I received the following email from Court Koenning, Sen. Patrick's chief of staff, in response to my earlier post about the Patrick/Whitmire fight on the Senate floor from Thursday:
Good evening. Didn't want to post a response to your update, but I did want to set the record straight to you directly after your "update."
You said in part, "He may not have been on Finance, but he could have made proposals, authored bills, or introduced amendments, to do the things he wanted to." Well that isn't exactly accurate. The Finance Committee process is rather closed to non-Finance Committee members. If you aren't a member of the Committee you get little if any say into the final budget (unless they need your vote on the floor). And you certainly do not dare attempt to amend the budget on the floor. To prove my point you know Sen. Shapleigh is a huge supporter of CHIP. And he spoke at length on Thursday about more funding needed for CHIP (as did other members). However, he did not offer a single amendment to increase such funding. That is because he knows (as do all the other members) that the Senate budget is not amendable once it reaches the floor. Ask anyone who has worked in or around the Senate and they will confirm. The House is totally different.
When the budget came out of committee we had 48 hours to act. We used every bit of that time. I handed the list to Dan after the debate had already started on Thursday. When members were hammering the budget because it didn't spend enough, I pulled Dan off to the side and said you need to talk about the budget spending too much and you need to make reference to some of the items on the list. At that point we had no plan to release the list, but by the time he stood to speak he knew he had to make reference to the list and if he referenced the list we would have to release it. The expedited process required the actions we took. And more specifically, when the day's session concluded I said to Dan off the floor "I guess I need to go prepare a release?" He said "yeah you better." The release and the list were distributed to the press a little more than an hour afterwards.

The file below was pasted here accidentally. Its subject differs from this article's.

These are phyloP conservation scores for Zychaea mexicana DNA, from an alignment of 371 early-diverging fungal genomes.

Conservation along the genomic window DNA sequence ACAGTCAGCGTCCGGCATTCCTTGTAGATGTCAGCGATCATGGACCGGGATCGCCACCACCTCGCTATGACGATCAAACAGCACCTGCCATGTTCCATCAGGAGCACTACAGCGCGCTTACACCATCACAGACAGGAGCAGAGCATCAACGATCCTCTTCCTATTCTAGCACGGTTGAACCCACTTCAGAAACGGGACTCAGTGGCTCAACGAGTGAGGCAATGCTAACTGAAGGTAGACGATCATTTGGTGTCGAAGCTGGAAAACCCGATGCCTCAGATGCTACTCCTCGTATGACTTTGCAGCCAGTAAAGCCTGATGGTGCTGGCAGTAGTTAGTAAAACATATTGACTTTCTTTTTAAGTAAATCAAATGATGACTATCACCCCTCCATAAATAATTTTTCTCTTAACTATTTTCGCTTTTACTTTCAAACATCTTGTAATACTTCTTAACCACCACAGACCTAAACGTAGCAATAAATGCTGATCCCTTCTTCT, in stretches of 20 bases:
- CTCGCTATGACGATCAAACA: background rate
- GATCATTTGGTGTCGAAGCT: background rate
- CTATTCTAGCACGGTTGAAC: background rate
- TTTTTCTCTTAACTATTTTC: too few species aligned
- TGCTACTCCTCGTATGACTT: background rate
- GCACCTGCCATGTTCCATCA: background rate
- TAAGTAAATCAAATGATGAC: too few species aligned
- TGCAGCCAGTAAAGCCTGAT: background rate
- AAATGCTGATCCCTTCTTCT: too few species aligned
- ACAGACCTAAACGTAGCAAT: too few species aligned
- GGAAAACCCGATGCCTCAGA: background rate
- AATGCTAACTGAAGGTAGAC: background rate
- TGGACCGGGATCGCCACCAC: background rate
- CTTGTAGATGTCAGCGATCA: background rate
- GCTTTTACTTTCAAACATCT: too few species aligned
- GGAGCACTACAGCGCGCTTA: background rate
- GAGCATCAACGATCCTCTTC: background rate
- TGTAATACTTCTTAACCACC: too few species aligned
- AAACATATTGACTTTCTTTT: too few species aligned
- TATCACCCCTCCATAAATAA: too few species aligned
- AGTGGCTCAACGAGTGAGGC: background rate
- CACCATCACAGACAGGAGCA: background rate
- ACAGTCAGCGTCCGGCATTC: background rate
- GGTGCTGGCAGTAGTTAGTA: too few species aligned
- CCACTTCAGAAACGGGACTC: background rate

I know you aren't a Dan supporter, but we did our homework. We did exactly what we told people we would do. Work for change and give them a voice in the Texas Senate. As an anecdote, as Dan left the Capitol on Thursday, a state trooper stopped him and said "thanks for standing up for me today. I'm a homeowner and I'm certainly not rich."
Those are the facts should you or anyone else choose to report them.
I'm going to add three points to this, and then barring something new happening will let it go before I bore anyone who's still reading about this to tears. You can of course add on in the comments.
1. The question of how the Senate Finance Committee operates is not really relevant. The 2007-08 budget may have been made out of Dan Patrick's sight, but the budgets from the previous cycles have been a matter of public record. How many items on Danno's List were things that had been allocated funds in the past, possibly for more than one cycle? The Texas Enterprise Fund, for one, is something the Dems have tried to kill since it was first introduced in 2003. Had Patrick looked at the last couple of budgets to identify his "waste" items, he might have missed a thing or two, and he might not have gotten his "savings" up to $3 billion - at the least, he'd have to qualify his total as being in 2005 dollars. But he'd have been able to get many of these things out there before Sen. Ogden and crew did their work, and that might have enabled some actual political pressure on them to do something about them. Maybe now such pressure will exist when the 2009-10 budget is written. The point I'm making - again - is that had Sen. Patrick chosen a different path, he might have had an actual effect this time around. Working outside the process has a cost.
2. Just because Dan Patrick says something is "waste" doesn't mean that it is. I think money spent on abstinence education is wasteful, too, but a lot of people would disagree with that, and I'd bet they represent the majority, not Dan and me. I'd bet a lot of people in SD07 would disagree with Danno on that point, in fact. Budgets are about priorities, and the way to get your priorities funded - or someone else's not funded, since every item in the budget represents someone's priority - is to convince a majority of your colleagues that your priority is more important.
On the question of facts: Sen. Patrick will be pleased to learn that the Center for Public Policy Priorities, using data published by the comptroller in her biennial study of tax incidence, has calculated who wins and who loses when general revenue is used to replace school property taxes, as HB 2 this session will do to the tune of nearly $7 billion for the biennium.
The winners: only the 20% of households with incomes over about $110,000.
The losers: the other 80% of Texas households. Including the average middle-class family earning $50-60,000 a year that Sen. Patrick says he is standing up for.
For details, see http://www.cppp.org/research.php?aid=638, page 3.